By Teri Parker | Contributing columnist PUBLISHED: July 13, 2019 at 5:00 am | UPDATED: July 13, 2019 at 5:01 am This is part one in a series of five columns discussing a hypothetical case from various professional perspectives: A and B are about to be married. A has two kids from a previous and B has one. They plan to have children together. A receives child support from an ex-spouse. A’s mother also lives with them and helps to care for the children. B’s only child works in B’s business, and both A and B hope their joint child(ren) will one day join the business as well. A and B have a lot to discuss! Blended marriages have complexities that are not often considered until the wedding bliss has passed and the new reality becomes the norm. Meeting with your advisers before the marriage is a smart approach to mitigating future problems. Will your existing certified financial planner, certified public accountant and estate planning attorney all understand the dynamics … [Read more...] about Merging Family A and Family B: Who gets what?
How do annuity funds work
Kathleen Gray Detroit Free Press Published 2:24 AM EDT May 9, 2019 A day after the state Senate passed drastic changes to Michigan's no-fault auto insurance system, the House of Representatives passed its own version shortly after 2 a.m. Thursday, guaranteeing reductions in auto insurance rates. The House plan was similar to one passed by the Senate, but provided more options for auto insurance coverage and guaranteed rate reduction on the personal injury protection (PIP) portion of insurance bills ranging from 10% to 100%. PIP accounts for about 50% of an insurance bill. The rate reduction would last for five years. Republicans said the bill would not only provide desperately needed rate relief, but would allow people to afford insurance and stay in Michigan, rather than cross borders to find cheaper insurance and bring even more economic development in the state. On a 61-49 vote, all 58 Republicans and three Democrats - Reps. Sarah Cambensy of Marquette … [Read more...] about House guarantees rate relief in vote to reform auto no-fault
Susan Tompor Detroit Free Press Published 7:00 AM EDT Mar 28, 2019 April is a tough month to not think about your money. Everywhere you turn, you're smacked with something — waiting for your tax refund, writing a check to pay the federal government what you owe, meeting a deadline to fund your Roth IRA. And yes, Money Smart Week. This year, Michigan's Money Smart Week isn't just one stretch of seven days. Instead, it's turned into a month of events that run through April 30 to highlight financial literacy month. Many key Money Smart Week seminars run this week. We're looking at a wide range of events that can help consumers do everything from learn how to repair their credit to even fixing the zipper on their pants, a sure-fire way to save real money. And it's all free — free, free, free. "It's cheaper to fix what you've got, especially when it's fixed for free at the Repair Cafe," said Denise Harris-Fiems, a reference … [Read more...] about Money Smart Week: Learn how to fix your credit score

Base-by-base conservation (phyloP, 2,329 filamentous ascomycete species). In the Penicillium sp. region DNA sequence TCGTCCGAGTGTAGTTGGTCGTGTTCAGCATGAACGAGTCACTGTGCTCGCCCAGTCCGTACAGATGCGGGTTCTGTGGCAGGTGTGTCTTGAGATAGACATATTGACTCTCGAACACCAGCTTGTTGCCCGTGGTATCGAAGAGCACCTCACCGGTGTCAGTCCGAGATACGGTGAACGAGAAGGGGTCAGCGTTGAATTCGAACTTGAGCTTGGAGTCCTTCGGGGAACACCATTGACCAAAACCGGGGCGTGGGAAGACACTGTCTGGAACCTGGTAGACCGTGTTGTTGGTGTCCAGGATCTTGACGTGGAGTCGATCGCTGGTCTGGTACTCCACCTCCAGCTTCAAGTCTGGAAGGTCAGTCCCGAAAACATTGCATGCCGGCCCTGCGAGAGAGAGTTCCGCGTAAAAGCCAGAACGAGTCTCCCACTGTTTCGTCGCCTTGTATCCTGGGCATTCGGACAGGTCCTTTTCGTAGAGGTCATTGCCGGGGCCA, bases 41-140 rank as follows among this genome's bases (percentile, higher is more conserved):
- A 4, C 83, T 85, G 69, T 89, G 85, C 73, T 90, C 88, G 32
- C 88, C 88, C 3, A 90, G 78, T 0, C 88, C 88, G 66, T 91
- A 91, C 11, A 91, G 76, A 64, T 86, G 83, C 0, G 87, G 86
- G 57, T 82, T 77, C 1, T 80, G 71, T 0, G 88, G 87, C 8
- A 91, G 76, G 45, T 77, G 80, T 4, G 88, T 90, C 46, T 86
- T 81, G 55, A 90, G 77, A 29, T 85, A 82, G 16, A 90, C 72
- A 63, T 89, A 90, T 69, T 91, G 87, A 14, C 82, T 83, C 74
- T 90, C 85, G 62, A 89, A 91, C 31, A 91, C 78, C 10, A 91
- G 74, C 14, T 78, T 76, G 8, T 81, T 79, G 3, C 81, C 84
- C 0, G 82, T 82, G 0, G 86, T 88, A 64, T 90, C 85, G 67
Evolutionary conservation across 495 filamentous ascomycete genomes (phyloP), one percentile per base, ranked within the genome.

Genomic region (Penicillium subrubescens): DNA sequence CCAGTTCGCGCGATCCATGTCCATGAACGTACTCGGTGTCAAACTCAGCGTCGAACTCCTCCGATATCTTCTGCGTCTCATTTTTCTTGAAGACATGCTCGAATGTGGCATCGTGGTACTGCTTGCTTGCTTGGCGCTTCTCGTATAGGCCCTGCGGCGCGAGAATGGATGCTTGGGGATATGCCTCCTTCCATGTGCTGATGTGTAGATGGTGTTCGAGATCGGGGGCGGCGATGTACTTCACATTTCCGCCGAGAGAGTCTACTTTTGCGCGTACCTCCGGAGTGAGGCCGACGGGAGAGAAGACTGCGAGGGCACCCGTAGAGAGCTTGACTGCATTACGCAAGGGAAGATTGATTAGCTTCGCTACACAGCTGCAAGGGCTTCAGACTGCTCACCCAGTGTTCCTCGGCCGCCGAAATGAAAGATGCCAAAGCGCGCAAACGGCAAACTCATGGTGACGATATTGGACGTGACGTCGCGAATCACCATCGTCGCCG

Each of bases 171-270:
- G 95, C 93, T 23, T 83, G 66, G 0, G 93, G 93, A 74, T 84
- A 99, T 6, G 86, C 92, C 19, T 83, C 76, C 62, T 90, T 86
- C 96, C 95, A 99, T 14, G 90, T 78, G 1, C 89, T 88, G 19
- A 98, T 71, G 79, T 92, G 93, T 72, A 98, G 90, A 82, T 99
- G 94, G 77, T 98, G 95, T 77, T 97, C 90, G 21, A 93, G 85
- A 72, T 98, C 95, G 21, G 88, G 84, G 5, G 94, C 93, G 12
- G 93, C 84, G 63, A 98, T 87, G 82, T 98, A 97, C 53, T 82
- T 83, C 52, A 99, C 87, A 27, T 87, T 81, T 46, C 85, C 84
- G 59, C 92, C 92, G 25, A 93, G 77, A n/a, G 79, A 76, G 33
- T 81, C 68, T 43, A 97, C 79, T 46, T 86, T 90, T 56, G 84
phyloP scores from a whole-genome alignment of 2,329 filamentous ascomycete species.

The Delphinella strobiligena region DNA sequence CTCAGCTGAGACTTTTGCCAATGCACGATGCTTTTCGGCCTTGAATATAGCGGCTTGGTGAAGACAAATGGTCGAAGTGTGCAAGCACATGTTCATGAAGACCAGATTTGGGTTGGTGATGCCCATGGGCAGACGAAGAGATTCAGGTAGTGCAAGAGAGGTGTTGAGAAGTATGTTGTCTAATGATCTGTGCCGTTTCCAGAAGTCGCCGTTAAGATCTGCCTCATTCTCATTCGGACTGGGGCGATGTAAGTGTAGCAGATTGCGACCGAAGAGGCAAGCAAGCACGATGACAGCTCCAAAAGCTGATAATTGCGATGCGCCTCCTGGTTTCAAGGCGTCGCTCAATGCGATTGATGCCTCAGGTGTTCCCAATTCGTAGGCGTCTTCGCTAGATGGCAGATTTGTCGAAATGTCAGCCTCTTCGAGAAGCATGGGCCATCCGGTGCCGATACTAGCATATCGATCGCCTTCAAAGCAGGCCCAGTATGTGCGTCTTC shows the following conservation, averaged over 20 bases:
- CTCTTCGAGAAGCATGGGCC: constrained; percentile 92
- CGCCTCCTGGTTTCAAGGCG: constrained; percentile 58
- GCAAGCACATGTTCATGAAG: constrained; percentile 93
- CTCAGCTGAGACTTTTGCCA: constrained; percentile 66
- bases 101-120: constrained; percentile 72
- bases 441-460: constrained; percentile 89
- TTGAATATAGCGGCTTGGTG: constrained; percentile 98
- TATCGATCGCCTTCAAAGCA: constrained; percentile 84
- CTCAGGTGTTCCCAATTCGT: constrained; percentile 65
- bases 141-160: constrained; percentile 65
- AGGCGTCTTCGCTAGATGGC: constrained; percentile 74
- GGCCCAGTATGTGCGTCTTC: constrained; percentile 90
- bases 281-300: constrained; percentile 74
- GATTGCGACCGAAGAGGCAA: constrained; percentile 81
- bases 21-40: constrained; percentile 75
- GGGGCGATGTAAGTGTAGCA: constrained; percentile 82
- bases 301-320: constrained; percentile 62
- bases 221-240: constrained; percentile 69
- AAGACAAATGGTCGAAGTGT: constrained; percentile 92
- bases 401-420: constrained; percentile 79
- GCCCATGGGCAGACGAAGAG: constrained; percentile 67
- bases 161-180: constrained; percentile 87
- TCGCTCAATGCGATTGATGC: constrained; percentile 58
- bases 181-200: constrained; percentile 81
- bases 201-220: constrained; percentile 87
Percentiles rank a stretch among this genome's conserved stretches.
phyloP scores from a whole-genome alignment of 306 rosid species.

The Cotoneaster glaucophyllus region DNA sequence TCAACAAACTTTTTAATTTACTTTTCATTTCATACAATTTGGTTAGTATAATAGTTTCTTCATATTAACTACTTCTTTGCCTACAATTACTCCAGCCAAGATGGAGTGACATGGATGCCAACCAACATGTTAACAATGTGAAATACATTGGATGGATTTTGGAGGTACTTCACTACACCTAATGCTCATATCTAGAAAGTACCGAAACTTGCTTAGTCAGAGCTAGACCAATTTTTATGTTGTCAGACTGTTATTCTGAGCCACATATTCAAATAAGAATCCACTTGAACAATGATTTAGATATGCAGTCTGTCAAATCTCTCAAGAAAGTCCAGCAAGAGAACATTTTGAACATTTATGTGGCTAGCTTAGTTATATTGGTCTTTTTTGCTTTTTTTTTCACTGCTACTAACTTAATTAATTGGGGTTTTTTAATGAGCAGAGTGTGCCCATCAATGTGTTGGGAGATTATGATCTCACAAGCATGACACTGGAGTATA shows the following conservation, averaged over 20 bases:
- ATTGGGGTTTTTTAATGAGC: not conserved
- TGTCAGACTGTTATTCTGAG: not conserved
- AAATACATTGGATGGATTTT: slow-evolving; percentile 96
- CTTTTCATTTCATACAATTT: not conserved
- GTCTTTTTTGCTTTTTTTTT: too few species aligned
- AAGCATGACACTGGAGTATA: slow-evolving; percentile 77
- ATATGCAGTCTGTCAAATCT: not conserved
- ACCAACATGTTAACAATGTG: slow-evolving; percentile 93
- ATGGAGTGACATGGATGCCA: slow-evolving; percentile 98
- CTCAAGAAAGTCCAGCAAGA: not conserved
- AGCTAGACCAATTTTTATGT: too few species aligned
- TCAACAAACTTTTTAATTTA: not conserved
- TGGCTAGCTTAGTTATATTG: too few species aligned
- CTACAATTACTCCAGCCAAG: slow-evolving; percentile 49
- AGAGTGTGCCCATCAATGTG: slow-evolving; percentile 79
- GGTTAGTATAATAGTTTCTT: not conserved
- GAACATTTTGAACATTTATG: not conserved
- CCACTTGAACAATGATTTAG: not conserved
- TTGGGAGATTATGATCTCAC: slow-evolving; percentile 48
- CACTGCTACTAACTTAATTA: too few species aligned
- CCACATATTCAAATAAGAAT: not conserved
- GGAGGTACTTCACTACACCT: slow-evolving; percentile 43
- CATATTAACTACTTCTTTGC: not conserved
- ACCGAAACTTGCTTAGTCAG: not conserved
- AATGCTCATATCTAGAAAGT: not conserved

Susan Tompor Detroit Free Press Published 7:00 AM EST Jan 10, 2019 Any woman who isn't investing money in a 401(k) plan — or maybe only sets aside a tiny amount — needs to realize that the retirement game is stacked against her. "Women are more at risk in their older years for economic insecurity," said Amy Matsui, director of income security and senior counsel for the National Women’s Law Center in Washington, D.C. Matsui has startling statistics that I had to share after I heard her speak during the National Press Foundation's fellowship focusing on pensions and retirement. Here are some thoughts to motivate everyone from their 20s to 60s to stick to New Year's resolutions and save far more aggressively in 2019: There's a gender gap in retirement The wage gap that women experience in their working years morphs into a gender retirement gap. "Unfortunately, women have less income rather than more when it comes to … [Read more...] about Gender pay gap hurts women’s retirement, 401(k) plans
Susan Tompor Detroit Free Press Published 7:00 AM EST Nov 9, 2018 Randy Sigley, 63, who grew up in West Virginia, remembers that jobs were hard to come by in the mid-1970s so he headed to Ohio to work in a factory making concrete pipe. He got that job about a year out of high school and made sure to hold onto it at least 10 years because he always heard that he'd qualify for a pension if he stayed that long. But decades later when he tried to collect that pension, he ran into a giant roadblock. He was told he wasn't owed a dime. Most people think you go to work, retire and, if there's a pension, you ask the company to send the checks. For many people, it works out fine. For thousands of others, though, unexpected hurdles stop them from getting a pension check. People end up moving; companies close down plants and offices. Small pensions are easily forgotten about years after you left a job. Even some 401(k)s can go unclaimed in some cases when you … [Read more...] about Tracking a pension or 401(k) can be tougher than you’d imagine